Many–I don’t remember precisely.
What resources of the English language and literature in English did you put to use in translating Craii de Curtea Veche?
SC: I relied heavily on the Oxford English Dictionary, where I looked especially for words that marked the rough Latinity of English in the 16th and 17th centuries, when tremendous translation projects were underway, projects which transformed English of that time. These collisions reminded me of the Turkic vocabulary in Mateiu. I also found help in early English translations of Huysmans’s À rebours. Almost two decades ago I spent long time studying James Joyce’s drafts of Finnegans Wake. I tried to emulate his method, which he called ”tunneling,” of creating etymological complexity while enhancing the music of the text.
Do you feel closer to the threads in the yarn of the Romanian language now that you have translated Craii de Curtea Veche, a book which you say, in another interview, is saturated ’with words taken from Turkish and elaborate, aristocratic rhetoric’?
I wonder if you are thinking of Wittgenstein’s image of language as a rope, one which is composed of many threads. Even though every thread does not travel the length of the rope, the rope is still strong. I am also thinking of a fractal image: as we separate a language into threads, each thread becomes a new rope which we separate into more threads, endlessly, until we realize there is more space in a rope than threads to bind it. My love of Romanian is endless, even as I feel closer to the space between than to the threads.
As we separate a language into threads, each thread becomes a new rope
Is there a sentence or a passage in The Rakes of the Old Court that you find most accomplished? – A syntactic gem which (maybe) encapsulates the stylistic refinement of the whole novel? Something that may have the effect of a paralysingly beautiful sentence, rhythmically flowing into the next and conveying the deepest sadness in the human soul, which for me is this, in Joyce’s ”Eveline”? – ”All the seas of the world tumbled about her heart. He was drawing her into them: he would drown her.” What did it feel like to translate it?
Those audible notes of dischord, themselves communicate the ”deepest sadness of the human soul
I was not sure I could translate Mateiu, until I came up with English for this very famous passage:
Aș fi deschis eu vorba dacă lăutarii n-ar fi început tocmai un vals care era una din slăbiciunile lui Pantazi, un vals domol, voluptos și trist, aproape funebru. În legănarea lui molatecă, pâlpâia, nostalgică și sumbră fără sfârșit, o patimă așa sfâșietoare că însăși plăcerea de a-l asculta era amestecată cu suferință. De îndată ce coardele încălușate porniseră să îngâne amara destăinuire, sub vraja adâncă a melodiei, întreaga sală amuțise. Tot mai învăluită, mai joasă, mai înceată, mărturisind duioșii și dezamăgiri, rătăciri și chinuri, remușcări și căințe, cântarea, înecată de dor, se îndepărta, se stingea, suspinând până la capăt, pierdută, o prea târzie și zadarnică chemare.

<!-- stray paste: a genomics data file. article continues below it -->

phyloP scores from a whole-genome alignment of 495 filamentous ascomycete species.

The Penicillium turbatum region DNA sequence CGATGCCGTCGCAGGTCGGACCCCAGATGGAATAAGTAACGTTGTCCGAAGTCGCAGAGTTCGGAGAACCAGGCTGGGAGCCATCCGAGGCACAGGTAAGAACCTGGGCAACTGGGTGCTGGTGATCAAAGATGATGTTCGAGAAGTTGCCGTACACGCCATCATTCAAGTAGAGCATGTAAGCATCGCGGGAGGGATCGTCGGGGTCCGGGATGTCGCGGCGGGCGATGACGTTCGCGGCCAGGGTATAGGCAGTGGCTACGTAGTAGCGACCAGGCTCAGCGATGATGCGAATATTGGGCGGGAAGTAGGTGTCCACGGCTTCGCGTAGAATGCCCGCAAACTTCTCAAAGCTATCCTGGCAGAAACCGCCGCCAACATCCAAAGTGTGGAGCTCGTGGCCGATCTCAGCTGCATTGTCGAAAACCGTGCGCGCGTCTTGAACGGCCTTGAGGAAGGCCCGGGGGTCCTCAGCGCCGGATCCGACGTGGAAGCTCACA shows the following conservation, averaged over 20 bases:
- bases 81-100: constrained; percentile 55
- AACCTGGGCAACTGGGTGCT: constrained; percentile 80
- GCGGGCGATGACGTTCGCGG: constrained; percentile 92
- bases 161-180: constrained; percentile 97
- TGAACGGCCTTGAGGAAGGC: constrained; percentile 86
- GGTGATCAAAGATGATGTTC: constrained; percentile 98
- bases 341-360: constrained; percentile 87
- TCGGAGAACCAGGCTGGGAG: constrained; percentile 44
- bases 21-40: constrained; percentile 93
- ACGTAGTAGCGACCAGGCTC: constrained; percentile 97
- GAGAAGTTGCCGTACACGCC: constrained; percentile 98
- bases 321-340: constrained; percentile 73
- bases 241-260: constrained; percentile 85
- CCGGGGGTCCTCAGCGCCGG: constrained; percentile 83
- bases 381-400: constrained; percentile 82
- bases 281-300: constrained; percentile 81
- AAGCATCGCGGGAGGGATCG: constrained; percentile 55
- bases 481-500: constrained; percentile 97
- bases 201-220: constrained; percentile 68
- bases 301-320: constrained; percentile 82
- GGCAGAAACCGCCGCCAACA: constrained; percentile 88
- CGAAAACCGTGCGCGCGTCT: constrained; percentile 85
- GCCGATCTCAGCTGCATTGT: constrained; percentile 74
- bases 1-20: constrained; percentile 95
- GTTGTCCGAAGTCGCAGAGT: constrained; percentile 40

This is my English version:
I would have started conversation, if the musicians had not begun precisely that waltz for which Pantazi had a weakness, a slow, dragging waltz, voluptuous and sad, almost funereal. In its mollitious oscillation, it traced a nostalgic and endlessly somber passion, one so rending that the very pleasure of listening to it became a kind of suffering. When the taut violin strings began to mimic a careworn confession, the entire hall, in profound enchantment, fell mute. Ever darker, lower, and slower, describing dolor and deception, wandering and pain, rue and regret, the song, suffocated in nostalgia, drifted away, withered into a whisper, to a lost, tardy, and pointless cry.
The first FILIT I atteneded had a tremendous impact on me. I have never attended a more successful festival.
I am sure you will spot the many differences between the two versions. What I am after is not identity, but dissonance, the kind of musical matching I imagine Pantazi felt as he heard the violin mimic the confession. I have heard an expression for dusk, „când se îngână ziua cu noaptea.” That is that atmosphere I hope my translation creates când se îngână cu Mateiu. You asked me to choose a line that I think is emblematic for Crai. While I don’t think this passage is a bad emblem for Mateiu, I am actually offering you a passage that is emblematic of the relationship between Crai and Rakes. Perhaps you will feel, as I do, that the inevitable differences between the original and translation, those audible notes of dischord, themselves communicate the ”deepest sadness of the human soul.”
What is the next book in Romanian you are dreaming of translating?
While in Iași, I am working on a proposal for a collection of Nichita Danilov’s poetry. While on Earth, I am dreaming of a translation project that will allow me to encapsulate the experiences of mourning and joy that typify our interior lives. I dream of finding the appropriate form to express the entire, endless depth of literary translation.
What does FILIT mean to you? SC: This will be my second FILIT. I have enormous respect for FILIT, its organizers, and all those who participate. Anyone knows me has heard about the festival. The first FILIT I atteneded had a tremendous impact on me. I have never been so energized, so engaged, so convinced that what was occured was not only a celebration of literature and translation, but more importantly, it was literature and translation. We were creating culture through our interactions in panels, over breakfast, over beer late at night. I have never attended a more successful festival.